We are killing ourselves 1.5x as much as killing other people – the ultimate form of anger and hatred.  Brilliant, interesting minds and people that contribute in incredible ways to society kill themselves because they can not handle the intense pain that comes along with their gifts.  Yet we do not have a public outcry when this happens, even though suicide is preventable – the primary thing standing in the way is society’s criticism and judgment.

Emotions make us unique.  They are OK to have.  Most would be shocked if everyone was honest about how we felt all the time.  What everyone needs to learn is how to experience those emotions, what to do with them, and how and when to get help if they start getting out of control.

I will be excited when the day comes that we applaud people for getting help.  When we provide free counseling for every single human – and look up to people that are courageous enough to deal with their inner demons instead of running in shame or acting out in despair. When we start to appreciate the differences and uniqueness of problems in the mind, and learn how to capitalize on them instead of running away in terror or hanging our head in shame.

So not only do I apologize to the little boy that was murdered by his father for not protecting him, I also apologize to the neighbors for not giving them the skills to manage the conflict, to the mother who obviously lacked the self confidence to stay away from drugs and believe she was worthy of greatness, and yes, even to the killer, for not making it OK in society to talk about how very, very bad you are feeling, for not providing resources and tools to get you help, and for not helping you when you were a child suffering that same abuse and neglect.   It will be a great day, when our leaders stop putting anger, fear, and intimidation above love, hope, and faith.

When are we going to stop associating this photo with depression and mental health, depicting hopelessness, despair, shame and disgust?

And instead use photos that focus on treatment, hope, courage, and the light at the end of the tunnel:

When will we have a public outcry of love for all of the people in Africa that are chained to trees, being starved and taunted to ‘ward off the devils’ when the real problem is that they are depressed and need medical treatment? 

And demand  pass legislation that demands they be treated them with dignity and respect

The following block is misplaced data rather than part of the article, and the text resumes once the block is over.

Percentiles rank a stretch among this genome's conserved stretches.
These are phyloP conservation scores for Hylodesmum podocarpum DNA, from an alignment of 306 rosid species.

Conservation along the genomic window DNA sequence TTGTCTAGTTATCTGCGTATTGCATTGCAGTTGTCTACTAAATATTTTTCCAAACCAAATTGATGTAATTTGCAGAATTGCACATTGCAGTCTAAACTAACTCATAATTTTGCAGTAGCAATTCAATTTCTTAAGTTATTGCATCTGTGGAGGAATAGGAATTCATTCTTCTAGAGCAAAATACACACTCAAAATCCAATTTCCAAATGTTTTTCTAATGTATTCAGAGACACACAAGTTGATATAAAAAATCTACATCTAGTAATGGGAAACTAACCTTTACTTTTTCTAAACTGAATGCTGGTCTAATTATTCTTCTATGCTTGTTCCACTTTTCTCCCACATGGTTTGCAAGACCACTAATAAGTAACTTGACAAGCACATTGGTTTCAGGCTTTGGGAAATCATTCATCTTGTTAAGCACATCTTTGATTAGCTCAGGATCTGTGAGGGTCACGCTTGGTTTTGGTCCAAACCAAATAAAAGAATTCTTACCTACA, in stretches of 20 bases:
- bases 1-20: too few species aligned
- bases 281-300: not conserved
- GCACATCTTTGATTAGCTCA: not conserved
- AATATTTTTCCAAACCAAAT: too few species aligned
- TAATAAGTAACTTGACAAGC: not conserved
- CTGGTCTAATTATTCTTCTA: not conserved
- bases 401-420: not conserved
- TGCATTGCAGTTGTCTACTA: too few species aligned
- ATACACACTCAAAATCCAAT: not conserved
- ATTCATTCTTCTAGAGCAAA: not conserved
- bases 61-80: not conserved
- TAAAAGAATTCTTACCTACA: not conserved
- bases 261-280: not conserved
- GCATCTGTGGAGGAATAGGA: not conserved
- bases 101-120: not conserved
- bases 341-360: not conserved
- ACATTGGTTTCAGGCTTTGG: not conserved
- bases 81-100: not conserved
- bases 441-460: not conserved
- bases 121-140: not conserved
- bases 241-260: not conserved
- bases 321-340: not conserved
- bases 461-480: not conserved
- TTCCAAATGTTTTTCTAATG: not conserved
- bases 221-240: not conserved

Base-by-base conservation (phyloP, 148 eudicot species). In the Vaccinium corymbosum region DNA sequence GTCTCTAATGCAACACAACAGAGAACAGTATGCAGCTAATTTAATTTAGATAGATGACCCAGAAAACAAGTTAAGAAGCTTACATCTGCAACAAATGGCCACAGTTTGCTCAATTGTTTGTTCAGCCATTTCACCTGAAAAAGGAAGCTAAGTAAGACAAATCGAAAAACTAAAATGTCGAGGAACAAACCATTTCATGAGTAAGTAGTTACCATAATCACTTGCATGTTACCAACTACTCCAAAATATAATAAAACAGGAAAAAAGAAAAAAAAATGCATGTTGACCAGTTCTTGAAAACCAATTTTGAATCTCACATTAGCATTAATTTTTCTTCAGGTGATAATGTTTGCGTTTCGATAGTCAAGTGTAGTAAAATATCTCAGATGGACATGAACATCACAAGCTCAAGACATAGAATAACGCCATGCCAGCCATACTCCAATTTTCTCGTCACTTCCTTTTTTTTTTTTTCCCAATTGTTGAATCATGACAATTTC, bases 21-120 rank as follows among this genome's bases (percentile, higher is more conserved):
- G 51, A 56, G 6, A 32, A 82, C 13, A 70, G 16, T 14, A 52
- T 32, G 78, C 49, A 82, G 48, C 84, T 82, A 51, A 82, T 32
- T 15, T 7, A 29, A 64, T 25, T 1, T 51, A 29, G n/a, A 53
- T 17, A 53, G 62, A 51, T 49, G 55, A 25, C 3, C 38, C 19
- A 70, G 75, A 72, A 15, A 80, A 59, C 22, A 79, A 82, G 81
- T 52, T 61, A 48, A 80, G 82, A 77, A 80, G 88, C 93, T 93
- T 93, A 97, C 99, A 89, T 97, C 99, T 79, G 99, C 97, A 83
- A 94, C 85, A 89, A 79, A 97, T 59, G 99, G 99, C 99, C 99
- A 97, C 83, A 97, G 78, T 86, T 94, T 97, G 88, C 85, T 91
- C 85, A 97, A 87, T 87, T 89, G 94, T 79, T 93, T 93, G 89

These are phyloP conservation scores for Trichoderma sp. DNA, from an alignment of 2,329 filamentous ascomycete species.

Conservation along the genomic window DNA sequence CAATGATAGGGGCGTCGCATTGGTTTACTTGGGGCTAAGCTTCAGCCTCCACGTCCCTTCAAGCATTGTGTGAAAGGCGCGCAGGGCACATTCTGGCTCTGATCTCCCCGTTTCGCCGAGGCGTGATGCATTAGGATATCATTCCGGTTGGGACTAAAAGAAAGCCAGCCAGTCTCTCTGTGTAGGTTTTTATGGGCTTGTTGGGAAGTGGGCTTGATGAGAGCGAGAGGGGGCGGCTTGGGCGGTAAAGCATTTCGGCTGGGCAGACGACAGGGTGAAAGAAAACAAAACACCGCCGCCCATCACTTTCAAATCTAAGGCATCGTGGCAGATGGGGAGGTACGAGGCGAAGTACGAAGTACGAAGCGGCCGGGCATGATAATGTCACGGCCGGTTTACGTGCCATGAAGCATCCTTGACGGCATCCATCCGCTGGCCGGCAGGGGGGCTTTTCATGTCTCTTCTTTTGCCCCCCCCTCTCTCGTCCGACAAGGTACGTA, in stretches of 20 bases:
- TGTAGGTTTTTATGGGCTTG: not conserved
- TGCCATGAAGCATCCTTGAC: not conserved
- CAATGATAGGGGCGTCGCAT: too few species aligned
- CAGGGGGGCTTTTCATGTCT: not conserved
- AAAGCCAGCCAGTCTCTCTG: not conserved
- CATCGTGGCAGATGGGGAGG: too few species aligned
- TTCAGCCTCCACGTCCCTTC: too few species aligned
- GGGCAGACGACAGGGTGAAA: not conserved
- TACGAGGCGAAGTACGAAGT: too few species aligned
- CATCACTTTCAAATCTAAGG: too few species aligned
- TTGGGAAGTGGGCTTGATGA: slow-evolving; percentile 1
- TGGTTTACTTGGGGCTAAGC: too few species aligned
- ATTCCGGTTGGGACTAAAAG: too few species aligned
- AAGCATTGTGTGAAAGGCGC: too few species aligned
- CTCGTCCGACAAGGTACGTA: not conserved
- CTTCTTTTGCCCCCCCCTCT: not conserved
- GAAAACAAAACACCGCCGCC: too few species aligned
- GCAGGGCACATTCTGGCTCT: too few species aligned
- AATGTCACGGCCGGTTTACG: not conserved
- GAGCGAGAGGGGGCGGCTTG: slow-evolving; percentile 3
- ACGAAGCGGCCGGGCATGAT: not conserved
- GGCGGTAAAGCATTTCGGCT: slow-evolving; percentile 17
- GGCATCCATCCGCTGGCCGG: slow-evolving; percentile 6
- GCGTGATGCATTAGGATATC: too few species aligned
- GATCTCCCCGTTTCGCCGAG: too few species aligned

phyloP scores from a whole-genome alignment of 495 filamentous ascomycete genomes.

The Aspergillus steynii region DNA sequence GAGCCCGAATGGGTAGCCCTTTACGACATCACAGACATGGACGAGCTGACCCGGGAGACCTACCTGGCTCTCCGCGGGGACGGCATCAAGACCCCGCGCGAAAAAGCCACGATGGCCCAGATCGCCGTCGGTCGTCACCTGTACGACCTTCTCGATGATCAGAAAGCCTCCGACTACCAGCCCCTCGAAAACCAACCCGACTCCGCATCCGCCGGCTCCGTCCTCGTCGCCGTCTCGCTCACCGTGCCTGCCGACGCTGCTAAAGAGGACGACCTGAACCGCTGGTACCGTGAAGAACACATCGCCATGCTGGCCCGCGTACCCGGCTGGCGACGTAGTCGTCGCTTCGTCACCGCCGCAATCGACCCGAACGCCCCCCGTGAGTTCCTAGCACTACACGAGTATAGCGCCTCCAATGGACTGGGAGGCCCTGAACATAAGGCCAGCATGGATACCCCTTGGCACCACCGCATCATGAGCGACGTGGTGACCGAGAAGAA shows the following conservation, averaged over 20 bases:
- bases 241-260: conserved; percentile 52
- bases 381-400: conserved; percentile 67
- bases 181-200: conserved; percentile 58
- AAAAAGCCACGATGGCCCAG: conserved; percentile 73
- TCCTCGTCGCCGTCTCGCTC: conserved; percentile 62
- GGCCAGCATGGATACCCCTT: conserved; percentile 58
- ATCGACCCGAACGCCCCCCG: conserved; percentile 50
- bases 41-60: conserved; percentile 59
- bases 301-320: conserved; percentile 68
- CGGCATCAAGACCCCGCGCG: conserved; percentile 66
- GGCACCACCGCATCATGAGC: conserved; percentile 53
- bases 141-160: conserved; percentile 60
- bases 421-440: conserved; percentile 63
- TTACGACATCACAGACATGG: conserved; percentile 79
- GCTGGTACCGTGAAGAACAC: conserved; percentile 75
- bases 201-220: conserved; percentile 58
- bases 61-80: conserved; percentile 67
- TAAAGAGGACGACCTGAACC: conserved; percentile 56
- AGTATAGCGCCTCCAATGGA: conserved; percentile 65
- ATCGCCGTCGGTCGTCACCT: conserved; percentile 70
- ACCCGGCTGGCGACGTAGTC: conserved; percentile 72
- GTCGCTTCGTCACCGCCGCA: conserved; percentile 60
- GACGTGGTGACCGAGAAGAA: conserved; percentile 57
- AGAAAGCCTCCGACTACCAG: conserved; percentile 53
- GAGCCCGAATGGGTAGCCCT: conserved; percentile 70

Field of Hope in Ghana, Africa

When are each and every one of us going to take responsibility for their role in the murdering of an innocent child, and do something proactive about it?  I ask you to promise, today, to each and every person that has mental health issues – be in depression, schizophrenia, borderline, bipolar, narcissism, or even to those that have none at all, be they young or old, tall or short, thick or thin, rich or poor:

  • Not to judge, condemn, shame, or ridicule them for getting help when their head feels lost and they feel hopeless and confused.
  • To support them and comfort them to the best of your ability until they are well.
  • To encourage them to seek help if needed to prevent their mind from getting so agitated that they act out in any way that harms another person.
  • To listen to people (especially children), to treat their thoughts and feelings with respect, and to give them the help, support, and guidance they need to effectively manage them.  
  • To work hard each and every day to speak and create actions from love, hope and faith, instead of anger, malice and fear.
  • To understand and forgive yourself for not being perfect, even at the things listed above, but to continue trying to be a better human being.

I asked in a recent post, what came first, the chicken or the egg?  I got some interesting responses.  But it was kind of a trick question.

Who cares?  Why does it matter?  Why do we spend all of our energy proving one way or the other – all the while missing the main point?  It is today and the future that matters.

What can you do today?  Sign our petition and take the first step in showing you care and proving to the world that each and every individuals mental mental health is a priority and matters.  You never know, it could just save the life of a child.

Bless You All.